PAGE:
About our Daughter

I am mother to four wonderful daughters, ages 17, 19, 21, and 23, and wife to the greatest husband on earth. God has given us a special child to raise one who was diagnosed with early-onset bipolar disorder at the age of seven, though she showed signs of it from the age of fifteen months. She also has ADHD, Sensory Integration Disorder (sensory seeking), Dyslexia, and Non-Verbal Learning Disorder-NOS, all typical comorbidities for a bipolar child. In spite of the trials, she enjoys lacrosse, running (finished her first marathon in October of 2014!), and reading and writing her own books. I will share with you the many joys and sorrows we have faced and will face in the future with the hope that you may find better understanding about this mental illness caused by both chemical and structural abnormalities in the brain. I desire that you will be encouraged by this blog if you are also dealing with a bipolar child. Thank you for reading and sharing in our journey.

How Did You Know She Was Bipolar So Young?

I wrote a long explanation of how we came to this bipolar diagnosis in a child so young under my post of March 19th of 2009. If your child or a child you know bears similarities, please seek out a good psychiatrist and don't wait for "things to get better." Often they will simply get worse, and the longer a child is unmedicated, the more damage their brain can accrue. Early diagnoses and treatment are key to providing these children with a chance at a successful life later as a teen and an adult.
Never change, start or stop a medication without the approval of your child's physician!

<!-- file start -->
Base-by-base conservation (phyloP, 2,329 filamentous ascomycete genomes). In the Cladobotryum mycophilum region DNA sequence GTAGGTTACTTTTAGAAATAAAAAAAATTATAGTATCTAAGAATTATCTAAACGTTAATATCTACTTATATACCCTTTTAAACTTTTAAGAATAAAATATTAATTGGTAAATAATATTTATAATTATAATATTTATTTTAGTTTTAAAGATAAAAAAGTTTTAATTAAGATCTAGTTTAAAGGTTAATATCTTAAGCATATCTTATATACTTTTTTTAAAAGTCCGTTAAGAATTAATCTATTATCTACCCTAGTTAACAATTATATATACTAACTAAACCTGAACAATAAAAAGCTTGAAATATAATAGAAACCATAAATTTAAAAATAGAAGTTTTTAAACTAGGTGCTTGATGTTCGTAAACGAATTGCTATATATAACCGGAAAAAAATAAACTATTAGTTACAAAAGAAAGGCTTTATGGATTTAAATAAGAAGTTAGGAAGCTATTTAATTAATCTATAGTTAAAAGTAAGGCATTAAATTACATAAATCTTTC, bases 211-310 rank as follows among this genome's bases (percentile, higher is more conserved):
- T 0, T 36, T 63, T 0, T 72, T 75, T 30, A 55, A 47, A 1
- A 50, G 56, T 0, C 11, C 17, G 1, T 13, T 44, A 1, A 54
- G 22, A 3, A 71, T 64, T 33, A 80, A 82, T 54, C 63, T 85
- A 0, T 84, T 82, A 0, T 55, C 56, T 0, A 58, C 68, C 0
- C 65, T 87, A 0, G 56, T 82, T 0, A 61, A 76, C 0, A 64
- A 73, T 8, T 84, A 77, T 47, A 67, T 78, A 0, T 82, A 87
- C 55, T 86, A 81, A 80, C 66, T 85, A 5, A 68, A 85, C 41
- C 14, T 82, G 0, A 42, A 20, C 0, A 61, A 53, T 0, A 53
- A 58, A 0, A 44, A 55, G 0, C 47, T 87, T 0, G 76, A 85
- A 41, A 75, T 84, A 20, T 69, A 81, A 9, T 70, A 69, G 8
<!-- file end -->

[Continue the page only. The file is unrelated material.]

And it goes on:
Saturday, October 13, 2012

Vision Therapy Evaluation

Caroline had an evaluation yesterday with a Vision Therapist to ascertain if she has a vision issue that is not readily detected by a regular optometry evaluation.  Sure enough, she does.  She has a tracking problem, where her eyes do not track what she is seeing simultaneously.  This in turn results in the double vision she has been seeing.  We are so relieved to know that finally have a solution.  Unfortunately she needs special glasses to the tune of $450!  But at this point, whatever works, right?  They are tinted as well to help with the glare from the fluorescent lights.  The vision specialist also recommended therapy but we will see if the glasses take care of the issue as vision therapy is expensive and not usually covered by insurance.  To learn more about vision therapy, go to www.visionhelp.com.

3 comments:

Kim Wilson said...

So glad to hear some definitive diagnosis!

NikDuck said...

Right there with you on the expensive glasses for our son. We even have vision insurance and still pay a lot because of the tinting and making the lenses thinner and his extreme astigmatism. All these medical expenses are such a hardship, as I'm sure you are well aware of too!

Christy said...

That is interesting, because my 8 year old bipolar daughter has the same tracking and double vision problems, just up-close, which affects her reading ability. No special glasses, they just recommended eye excercises.